The preservation piece – honoring the people that worked on Viking and preserving the mission history – has been a part of my life literally since I was a thinking human. I helped my father write the copy for the Viking View of Mars exhibit at the Smithsonian Air and Space Museum in 1983. I rewrote the content and my dad worked with Ted Maxell – a wonderful man that worked at the museum – and their incredible team on the exhibit design and details. In 2008, they were talking about end-of-lifing it and I realized that we needed to continue the legacy of Viking. I did this kind of geeky litmus test to see who knew about Viking. I interviewed librarians, your Average Joes on the street – I would literally talk to strangers in the grocery store. The discovery at that point was that really nobody under the age of 40 even knew what Viking was. So I decided to do something about it. That’s when I started creating the nonprofit. I began interviewing people immediately and we’ve been doing it ever since. We’ve interviewed over 300 people and we’ve done 50 or more activities, including the Viking 40th Anniversary which I held in 2016.
Part of our mission statement is to inspire and educate future thinkers and leaders. I intentionally never said to “teach” or “instruct” science or engineering – it’s to inspire and educate leaders and thinkers. They could be amazing artists who love space and don’t know what to do with that. It could be people like these math geniuses and all they care about is they want to be on a mission figuring out how to design trajectories. It could be a kid who loves politics and wants to get funding because they’re so angry watching Congress not fund anything. It could be anybody! We need to inspire these kids. We need to plant some seeds and ask them questions, then watch them grow and just be there.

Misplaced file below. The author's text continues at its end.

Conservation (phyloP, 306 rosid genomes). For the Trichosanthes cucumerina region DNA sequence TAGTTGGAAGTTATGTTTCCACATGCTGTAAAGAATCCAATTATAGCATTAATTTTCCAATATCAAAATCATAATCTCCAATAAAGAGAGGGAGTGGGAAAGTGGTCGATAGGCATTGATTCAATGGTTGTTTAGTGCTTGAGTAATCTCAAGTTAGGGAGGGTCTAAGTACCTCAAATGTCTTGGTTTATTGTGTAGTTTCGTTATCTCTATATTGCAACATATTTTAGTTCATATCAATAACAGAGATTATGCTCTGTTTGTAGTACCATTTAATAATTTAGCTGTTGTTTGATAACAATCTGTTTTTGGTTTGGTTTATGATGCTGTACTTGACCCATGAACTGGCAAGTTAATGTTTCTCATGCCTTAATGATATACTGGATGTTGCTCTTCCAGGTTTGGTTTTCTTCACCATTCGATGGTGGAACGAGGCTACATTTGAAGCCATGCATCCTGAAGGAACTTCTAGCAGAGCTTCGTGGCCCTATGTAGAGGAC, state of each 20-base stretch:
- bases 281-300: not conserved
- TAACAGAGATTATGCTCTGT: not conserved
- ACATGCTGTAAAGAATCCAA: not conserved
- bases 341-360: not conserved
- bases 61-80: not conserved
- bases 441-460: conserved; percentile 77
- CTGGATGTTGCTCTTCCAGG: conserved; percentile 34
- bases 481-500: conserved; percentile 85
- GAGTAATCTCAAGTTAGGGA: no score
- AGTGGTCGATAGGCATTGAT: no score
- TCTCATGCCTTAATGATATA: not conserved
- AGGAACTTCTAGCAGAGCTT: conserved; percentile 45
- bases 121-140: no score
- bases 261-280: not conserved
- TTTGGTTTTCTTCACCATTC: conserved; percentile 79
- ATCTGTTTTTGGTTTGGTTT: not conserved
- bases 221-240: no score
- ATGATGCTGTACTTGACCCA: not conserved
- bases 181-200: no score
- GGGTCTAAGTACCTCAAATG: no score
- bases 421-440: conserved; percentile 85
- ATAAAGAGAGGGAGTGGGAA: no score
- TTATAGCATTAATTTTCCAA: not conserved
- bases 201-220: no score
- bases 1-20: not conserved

(End, Part 1)
Click here to read Part Two
Professor James E. Tillman, (left) at the first MarsMaker event 2016 in Portland, Oregon, began inspiring youth in their pursuit of the sciences in the 1970s and 1980s. The Viking Mars Missions Education & Preservation Project (VMMEPP) leads MarsMaker events around the world to inspire and educate future thinkers and leaders. To view more photos from the VMMEPP, please click here.
"Mathematics, science and logical thought processes are the foundation of engineering, science and technology.
"A thorough understanding of their fundamentals and interrelationships is essential.
"Without this understanding, their is little potential for both an informed government, capable of offering reasonable legislative choices, and an educated electorate, capable of understanding the choices and making the wise decisions necessary to ensure a productive and secure future."
- James E. Tillman
The Viking Mars Missions Education & Preservation Project (VMMEPP) is a 501C3 nonprofit funded by individual donations and sponsorship by carefully selected entities that support the mission of global education with a special focus on STEM (science, technology, engineering, math), collaborative learning, and international cooperation. These are the values that made Viking one of the most successful missions of its era and a leader that set precedent for all future missions. Its mission is to preserve the history, artifacts, original documents, and data from the Viking Missions, to inspire current and future leaders and thinkers, and to instill collaboration and equity into missions of tomorrow.
Discover more about The Viking Mars Mission Education & Preservation Project (VMMEPP) at the website: www.vikingpreservationproject.org and follow on Twitter, Facebook, and Instagram.